Sometimes you may want to rename your models when using them in associations. Let's define users as workers and projects as tasks by using the alias (as) option:

User.hasMany(Project, { as: 'Tasks', through: 'worker_tasks' })
Project.hasMany(User, { as: 'Workers', through: 'worker_tasks' })

Notice how we used the through option together with the alias in the code above. This is needed to tell sequelize that the two hasMany calls are actually two sides of the same association. If you don't use an alias (as shown in the first example of this section) this matching happens automagically, but with aliassed assocations through is required.

Of course you can also define self references with hasMany:

Person.hasMany(Person, { as: 'Children' })
// This will create the table ChildrenPersons which stores the ids of the objects.
// You can also reference the same Model without creating a junction
// table (but only if each object will have just one 'parent'). If you need that,
// use the option foreignKey and set through to null
Comment.hasMany(Comment, { as: 'Children', foreignKey: 'ParentId', through: null })

By default, sequelize will handle everything related to the join table for you. However, sometimes you might want some more control over the table. This is where th ethrough options comes in handy.

If you just want to control the name of the join table, you can pass a string:

Project.hasMany(User, {through: 'project_has_users'})
User.hasMany(Project, {through: 'project_has_users'})

If you want additional attributes in your join table, you can define a model for the join table in sequelize, before you define the association, and then tell sequelize that it should use that model for joining, instead of creating a new one:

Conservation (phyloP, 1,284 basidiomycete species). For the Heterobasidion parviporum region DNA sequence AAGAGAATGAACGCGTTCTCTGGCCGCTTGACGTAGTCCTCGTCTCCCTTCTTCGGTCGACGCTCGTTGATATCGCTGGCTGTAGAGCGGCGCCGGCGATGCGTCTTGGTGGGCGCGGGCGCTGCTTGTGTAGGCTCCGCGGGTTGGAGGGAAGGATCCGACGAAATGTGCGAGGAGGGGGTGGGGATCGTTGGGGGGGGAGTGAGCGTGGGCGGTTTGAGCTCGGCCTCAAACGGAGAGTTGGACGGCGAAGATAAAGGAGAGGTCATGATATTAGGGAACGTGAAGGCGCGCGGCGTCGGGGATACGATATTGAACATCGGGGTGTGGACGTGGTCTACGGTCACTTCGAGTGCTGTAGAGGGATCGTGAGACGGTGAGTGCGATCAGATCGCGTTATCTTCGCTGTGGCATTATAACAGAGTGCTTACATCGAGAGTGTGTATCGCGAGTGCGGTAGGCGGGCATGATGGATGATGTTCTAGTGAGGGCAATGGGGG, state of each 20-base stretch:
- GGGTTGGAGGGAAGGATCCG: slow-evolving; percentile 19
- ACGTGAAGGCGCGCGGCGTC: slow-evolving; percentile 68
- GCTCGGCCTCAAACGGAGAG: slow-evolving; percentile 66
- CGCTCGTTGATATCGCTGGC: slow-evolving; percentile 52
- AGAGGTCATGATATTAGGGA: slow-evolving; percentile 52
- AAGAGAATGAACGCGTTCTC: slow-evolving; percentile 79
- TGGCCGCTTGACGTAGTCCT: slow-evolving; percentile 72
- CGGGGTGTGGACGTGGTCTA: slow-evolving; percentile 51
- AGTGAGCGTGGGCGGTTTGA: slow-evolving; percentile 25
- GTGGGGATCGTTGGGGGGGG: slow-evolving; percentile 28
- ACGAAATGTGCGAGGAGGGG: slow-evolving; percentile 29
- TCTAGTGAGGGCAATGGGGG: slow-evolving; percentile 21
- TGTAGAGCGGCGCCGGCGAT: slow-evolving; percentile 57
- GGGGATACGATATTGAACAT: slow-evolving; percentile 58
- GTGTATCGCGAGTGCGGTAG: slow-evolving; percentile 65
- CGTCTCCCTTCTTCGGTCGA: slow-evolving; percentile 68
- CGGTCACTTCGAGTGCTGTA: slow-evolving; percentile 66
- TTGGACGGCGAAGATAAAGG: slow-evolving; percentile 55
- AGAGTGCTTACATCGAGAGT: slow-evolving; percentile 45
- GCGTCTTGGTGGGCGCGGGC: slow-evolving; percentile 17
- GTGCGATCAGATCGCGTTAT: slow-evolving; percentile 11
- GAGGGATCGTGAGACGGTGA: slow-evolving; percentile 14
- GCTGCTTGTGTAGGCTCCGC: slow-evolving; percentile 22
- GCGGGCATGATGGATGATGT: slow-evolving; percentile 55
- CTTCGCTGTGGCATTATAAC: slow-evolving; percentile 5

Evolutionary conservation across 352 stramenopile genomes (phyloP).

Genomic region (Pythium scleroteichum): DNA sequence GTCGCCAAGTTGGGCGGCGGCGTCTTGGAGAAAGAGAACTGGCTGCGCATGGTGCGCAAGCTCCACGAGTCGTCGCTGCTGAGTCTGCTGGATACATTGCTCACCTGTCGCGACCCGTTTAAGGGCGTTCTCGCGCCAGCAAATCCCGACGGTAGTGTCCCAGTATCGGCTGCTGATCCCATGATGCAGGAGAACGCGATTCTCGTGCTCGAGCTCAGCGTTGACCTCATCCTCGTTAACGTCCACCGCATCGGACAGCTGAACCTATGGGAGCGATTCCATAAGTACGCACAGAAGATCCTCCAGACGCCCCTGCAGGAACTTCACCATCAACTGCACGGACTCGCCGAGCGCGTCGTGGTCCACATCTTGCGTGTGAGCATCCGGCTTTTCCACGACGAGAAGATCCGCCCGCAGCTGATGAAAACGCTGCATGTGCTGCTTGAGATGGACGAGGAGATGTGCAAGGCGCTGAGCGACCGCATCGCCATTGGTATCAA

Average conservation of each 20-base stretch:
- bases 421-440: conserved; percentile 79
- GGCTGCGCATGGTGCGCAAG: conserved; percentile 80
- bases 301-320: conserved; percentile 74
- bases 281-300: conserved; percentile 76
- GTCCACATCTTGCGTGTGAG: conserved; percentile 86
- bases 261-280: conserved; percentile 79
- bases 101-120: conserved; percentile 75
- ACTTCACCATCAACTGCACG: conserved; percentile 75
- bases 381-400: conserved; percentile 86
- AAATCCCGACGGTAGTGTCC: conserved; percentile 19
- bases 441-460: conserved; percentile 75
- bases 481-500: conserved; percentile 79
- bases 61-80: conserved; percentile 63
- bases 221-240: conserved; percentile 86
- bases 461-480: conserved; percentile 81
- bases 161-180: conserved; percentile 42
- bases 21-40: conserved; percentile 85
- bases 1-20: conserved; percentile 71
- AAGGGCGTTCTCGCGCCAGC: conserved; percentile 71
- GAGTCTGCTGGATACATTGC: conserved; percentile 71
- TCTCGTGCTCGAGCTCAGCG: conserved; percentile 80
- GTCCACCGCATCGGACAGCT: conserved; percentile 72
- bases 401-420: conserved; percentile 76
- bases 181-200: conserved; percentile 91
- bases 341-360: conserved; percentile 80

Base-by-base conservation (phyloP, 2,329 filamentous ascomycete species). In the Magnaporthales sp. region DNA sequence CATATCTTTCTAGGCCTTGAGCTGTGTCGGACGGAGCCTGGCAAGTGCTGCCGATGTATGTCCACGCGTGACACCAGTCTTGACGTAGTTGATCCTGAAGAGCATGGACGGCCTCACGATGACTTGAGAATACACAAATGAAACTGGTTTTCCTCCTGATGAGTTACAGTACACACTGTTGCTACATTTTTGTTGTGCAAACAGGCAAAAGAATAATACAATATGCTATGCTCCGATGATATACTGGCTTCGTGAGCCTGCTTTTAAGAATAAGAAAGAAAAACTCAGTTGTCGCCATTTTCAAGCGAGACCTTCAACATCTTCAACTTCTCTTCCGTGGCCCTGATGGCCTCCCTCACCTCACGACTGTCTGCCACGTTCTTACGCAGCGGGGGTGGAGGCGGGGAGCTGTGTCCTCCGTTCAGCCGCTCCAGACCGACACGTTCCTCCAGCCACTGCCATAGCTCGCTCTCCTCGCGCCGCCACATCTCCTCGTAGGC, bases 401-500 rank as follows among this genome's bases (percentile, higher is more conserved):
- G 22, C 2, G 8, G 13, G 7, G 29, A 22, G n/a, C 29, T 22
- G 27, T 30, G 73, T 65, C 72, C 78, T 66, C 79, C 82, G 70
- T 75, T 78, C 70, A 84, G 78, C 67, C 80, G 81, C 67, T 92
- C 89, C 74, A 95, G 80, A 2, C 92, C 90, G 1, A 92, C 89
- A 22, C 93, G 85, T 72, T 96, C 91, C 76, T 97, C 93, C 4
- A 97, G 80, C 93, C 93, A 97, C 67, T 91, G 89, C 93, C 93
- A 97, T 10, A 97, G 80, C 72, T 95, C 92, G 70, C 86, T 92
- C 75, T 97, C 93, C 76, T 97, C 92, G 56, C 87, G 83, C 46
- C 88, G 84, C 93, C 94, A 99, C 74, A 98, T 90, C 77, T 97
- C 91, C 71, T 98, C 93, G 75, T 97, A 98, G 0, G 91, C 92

User = sequelize.define('User', {})
Project = sequelize.define('Project', {})
UserProjects = sequelize.define('UserProjects', {
    status: DataTypes.STRING
User.hasMany(Project, { through: UserProjects })
Project.hasMany(User, { through: UserProjects })

To add a new project to a user and set it's status, you pass an extra object to the setter, which contains the attributes for the join table

user.addProject(project, { status: 'started' })

By default the code above will add ProjectId and UserId to the UserProjects table, and_remove any previsouly defined primary key attribute _- the table will be uniquely identified by the combination of the keys of the two tables, and there is no reason to have other PK columns. To enforce a primary key on the UserProjects model you can add it manually.

UserProjects = sequelize.define('UserProjects', {
    id: {
      type: Sequelize.INTEGER,
      primaryKey: true,
      autoIncrement: true
    status: DataTypes.STRING

Naming strategy

By default sequelize will use the model name (the name passed to sequelize.define) to figure out the name of the model when used in associations. For example, a model named user will add the functions get/set/add User to instances of the associated model, and a property named .user in eager loading, while a model named User will add the same functions, but a property named .User (notice the upper case U) in eager loading.

As we've already seen, you can alias models in associations using as. In single assocations (has one and belongs to), the alias should be singular, while for many associations (has many) it should be plural. Sequelize then uses the inflection library to convert the alias to its singular form. However, this might not always work for irregular or non-english words. In this case, you can provide both the plural and the singular form of the alias:

User.hasMany(Project, { as: { singular: 'task', plural: 'tasks' }}) 
// Notice that inflection has no problem singularizing tasks, this is just for illustrative purposes.

If you know that a model will always use the same alias in associations, you can provide it when creating the model